George w. Bush has described the American people as "addicted to oil." While that's true, oil may not be their most troublesome addiction.
Americans have also become addicted to cheap money. By "cheap" I mean money that can be had at unsustainably and ridiculously low interest rates. The past ten or so years have demonstrated that, when money becomes cheap enough, people will go after it like hogs at the trough.
In the United States low interest, together with mortgage deductability and booming house prices, created the "perfect storm" but, instead of winds and high seas, it came in the form of a sea of debt that eventually washed over the gunwales as it was bound to do. Everyone turned a blind eye to the leaks in the hull, even as the debt filled the bilges.
There was no secret to any of this. For years, economists have noted that America's buoyant economy was driven by its real estate market. Real estate, not manufacturing or resources, was America's economic engine. No one wanted to talk about what was bound to happen when that real estate market became saturated and shifted from a seller's to a buyer's market. There was hardly a mention of the mountain of debt upon which this housing market stood. You had to listen closely to hear the faint voices warning that homeowner equity levels were falling to all-time lows while homeowner debt levels were soaring to record highs. This was all happening right out in the open and no one did anything to stop it.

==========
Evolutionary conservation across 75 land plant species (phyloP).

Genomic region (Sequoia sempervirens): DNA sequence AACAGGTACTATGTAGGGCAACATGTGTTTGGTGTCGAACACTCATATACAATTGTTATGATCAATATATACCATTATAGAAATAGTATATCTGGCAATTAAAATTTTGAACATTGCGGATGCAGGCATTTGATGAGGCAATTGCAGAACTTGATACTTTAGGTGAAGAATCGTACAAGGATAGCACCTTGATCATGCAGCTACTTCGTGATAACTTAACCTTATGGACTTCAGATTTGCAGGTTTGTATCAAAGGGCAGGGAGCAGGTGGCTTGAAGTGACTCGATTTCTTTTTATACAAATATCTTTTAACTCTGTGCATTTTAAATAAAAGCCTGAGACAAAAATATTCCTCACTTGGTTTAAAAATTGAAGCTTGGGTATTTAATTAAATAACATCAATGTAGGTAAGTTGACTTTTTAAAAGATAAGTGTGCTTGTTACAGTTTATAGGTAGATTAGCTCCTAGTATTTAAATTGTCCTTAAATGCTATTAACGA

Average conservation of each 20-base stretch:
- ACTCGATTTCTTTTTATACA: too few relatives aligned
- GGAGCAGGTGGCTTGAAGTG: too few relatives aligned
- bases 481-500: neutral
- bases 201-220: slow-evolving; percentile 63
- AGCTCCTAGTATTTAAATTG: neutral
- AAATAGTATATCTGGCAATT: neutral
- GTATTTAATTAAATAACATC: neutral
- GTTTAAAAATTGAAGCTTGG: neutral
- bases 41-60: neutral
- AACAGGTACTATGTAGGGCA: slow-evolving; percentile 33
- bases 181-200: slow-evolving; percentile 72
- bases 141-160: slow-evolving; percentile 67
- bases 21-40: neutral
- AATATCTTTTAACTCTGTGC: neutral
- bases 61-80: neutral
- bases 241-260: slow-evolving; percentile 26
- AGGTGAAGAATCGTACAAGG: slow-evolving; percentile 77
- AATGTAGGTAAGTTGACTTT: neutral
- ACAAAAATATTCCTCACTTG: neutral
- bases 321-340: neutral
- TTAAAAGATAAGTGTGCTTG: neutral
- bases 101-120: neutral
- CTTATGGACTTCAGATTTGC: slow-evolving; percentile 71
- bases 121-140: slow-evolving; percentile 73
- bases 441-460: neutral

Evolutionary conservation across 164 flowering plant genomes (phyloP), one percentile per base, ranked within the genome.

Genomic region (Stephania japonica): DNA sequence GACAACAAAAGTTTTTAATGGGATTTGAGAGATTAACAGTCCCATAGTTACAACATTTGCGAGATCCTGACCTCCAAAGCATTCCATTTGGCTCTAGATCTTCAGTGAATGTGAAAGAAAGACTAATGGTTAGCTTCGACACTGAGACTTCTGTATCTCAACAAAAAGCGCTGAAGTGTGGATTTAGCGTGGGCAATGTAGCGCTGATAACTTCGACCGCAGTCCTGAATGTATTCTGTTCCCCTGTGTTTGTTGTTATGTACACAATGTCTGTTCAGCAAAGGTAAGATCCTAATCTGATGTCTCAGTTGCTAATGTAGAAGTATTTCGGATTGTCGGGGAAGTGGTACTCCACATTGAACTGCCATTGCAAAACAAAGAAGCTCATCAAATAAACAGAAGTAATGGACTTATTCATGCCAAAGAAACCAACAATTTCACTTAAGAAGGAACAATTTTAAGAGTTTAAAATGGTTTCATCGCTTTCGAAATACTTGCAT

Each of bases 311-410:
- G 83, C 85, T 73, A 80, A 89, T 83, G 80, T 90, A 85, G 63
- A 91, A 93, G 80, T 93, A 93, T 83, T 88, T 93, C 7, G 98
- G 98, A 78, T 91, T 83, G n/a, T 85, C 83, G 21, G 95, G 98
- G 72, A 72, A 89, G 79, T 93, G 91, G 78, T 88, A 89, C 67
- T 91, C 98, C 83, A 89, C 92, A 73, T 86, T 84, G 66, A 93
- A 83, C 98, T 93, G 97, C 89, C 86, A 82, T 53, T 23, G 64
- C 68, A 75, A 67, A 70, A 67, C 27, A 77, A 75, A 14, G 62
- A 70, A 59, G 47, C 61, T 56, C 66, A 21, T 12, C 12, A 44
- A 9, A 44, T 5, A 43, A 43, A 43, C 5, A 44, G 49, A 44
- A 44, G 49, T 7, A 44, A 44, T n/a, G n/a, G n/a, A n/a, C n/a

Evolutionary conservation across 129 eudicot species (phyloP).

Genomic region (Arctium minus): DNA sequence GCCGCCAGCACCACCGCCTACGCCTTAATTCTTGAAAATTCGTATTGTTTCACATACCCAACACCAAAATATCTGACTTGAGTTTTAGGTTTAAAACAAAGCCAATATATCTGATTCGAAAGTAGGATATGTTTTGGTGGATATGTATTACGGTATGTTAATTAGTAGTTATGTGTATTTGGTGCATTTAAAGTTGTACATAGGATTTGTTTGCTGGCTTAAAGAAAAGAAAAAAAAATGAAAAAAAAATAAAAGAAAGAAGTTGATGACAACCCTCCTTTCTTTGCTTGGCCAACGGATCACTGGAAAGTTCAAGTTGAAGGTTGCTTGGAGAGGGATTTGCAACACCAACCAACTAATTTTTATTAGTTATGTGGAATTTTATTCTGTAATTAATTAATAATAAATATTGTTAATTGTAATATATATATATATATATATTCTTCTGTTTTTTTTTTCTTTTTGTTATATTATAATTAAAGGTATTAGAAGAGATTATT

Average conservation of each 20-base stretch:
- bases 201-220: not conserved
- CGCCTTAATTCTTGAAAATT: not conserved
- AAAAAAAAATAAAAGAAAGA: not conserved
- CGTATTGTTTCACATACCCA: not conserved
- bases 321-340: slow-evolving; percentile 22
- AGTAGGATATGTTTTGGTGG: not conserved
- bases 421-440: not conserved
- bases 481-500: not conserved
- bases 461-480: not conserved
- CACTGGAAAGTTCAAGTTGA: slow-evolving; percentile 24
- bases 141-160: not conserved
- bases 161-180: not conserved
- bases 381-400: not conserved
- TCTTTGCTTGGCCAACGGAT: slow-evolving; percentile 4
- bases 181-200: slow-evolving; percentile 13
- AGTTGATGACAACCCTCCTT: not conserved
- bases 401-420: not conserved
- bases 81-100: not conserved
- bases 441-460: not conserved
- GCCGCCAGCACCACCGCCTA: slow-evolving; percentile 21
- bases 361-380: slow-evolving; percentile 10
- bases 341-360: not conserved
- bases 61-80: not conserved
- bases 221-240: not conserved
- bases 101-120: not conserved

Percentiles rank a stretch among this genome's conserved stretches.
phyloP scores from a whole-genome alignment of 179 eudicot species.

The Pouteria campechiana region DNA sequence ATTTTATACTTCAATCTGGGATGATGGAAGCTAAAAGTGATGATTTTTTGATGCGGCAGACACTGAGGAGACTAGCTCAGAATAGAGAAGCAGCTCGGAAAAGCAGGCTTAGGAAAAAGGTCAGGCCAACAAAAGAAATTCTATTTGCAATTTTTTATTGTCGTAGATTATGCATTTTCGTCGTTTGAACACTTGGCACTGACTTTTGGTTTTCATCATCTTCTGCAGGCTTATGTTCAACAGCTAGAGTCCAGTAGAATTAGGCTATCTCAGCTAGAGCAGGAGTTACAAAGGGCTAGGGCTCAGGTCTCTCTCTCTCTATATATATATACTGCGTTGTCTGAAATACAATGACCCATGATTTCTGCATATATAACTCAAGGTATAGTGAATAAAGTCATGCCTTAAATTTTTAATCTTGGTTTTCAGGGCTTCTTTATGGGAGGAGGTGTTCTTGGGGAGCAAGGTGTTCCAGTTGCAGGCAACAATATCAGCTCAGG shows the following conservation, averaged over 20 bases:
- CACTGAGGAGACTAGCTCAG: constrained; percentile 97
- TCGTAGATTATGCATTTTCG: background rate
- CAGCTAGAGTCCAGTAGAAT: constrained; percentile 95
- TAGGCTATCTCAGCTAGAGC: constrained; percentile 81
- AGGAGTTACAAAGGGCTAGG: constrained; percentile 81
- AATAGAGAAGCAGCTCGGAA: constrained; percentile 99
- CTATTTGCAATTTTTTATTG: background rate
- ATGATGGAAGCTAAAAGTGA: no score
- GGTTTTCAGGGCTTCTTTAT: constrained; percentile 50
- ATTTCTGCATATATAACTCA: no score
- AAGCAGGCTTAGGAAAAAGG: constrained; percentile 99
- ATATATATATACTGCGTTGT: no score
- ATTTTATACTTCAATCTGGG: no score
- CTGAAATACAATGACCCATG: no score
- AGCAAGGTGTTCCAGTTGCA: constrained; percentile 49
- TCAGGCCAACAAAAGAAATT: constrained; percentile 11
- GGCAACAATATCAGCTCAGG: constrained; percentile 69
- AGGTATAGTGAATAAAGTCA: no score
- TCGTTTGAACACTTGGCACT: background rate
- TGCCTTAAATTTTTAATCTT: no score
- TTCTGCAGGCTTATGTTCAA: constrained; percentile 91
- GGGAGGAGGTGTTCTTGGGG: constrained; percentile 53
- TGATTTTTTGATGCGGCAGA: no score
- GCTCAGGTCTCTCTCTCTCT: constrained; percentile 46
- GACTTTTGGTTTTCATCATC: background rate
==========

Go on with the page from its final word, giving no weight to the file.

George w. Bush did nothing to stop it. He was, and remains, at least as irresponsible as anyone else. He cut taxes for the rich, cuts that were made good by - you guessed it - federal debt borrowing. He launched America into a war without end, a war that is being financed entirely with borrowed money.
Think about that. War without end paid for with borrowed money. It's nothing short of mind-boggling. This is lunacy writ large and it's a congenital Republican disease. If you doubt that, look at the books as they stood when Ronald Reagan became president and when he left office. When RR took office, America was the world's largest creditor nation. When he left, it had become the world's largest debtor.
Addicts are often driven to make unwise choices - committing crimes to finance their habits, neglecting their diet and health, sharing needles... the list goes on. That's why addictions tend to end poorly. It's the same for America's addiction to cheap money
Republicans and Democrats alike are ready to march through the streets demanding the Federal Reserve Bank cut interest rates. They want interest rates cut to forestall the worst of the fallout from the subprime mortgage catastrophe. High interest rates are going to mean more mortgage defaults. More defaults are going to mean more forced sales in a collapsing housing market which will mean tumbling property values triggering even more defaults along the way. No one knows where that will end and those in power are very afraid, especially with the 2008 elections looming.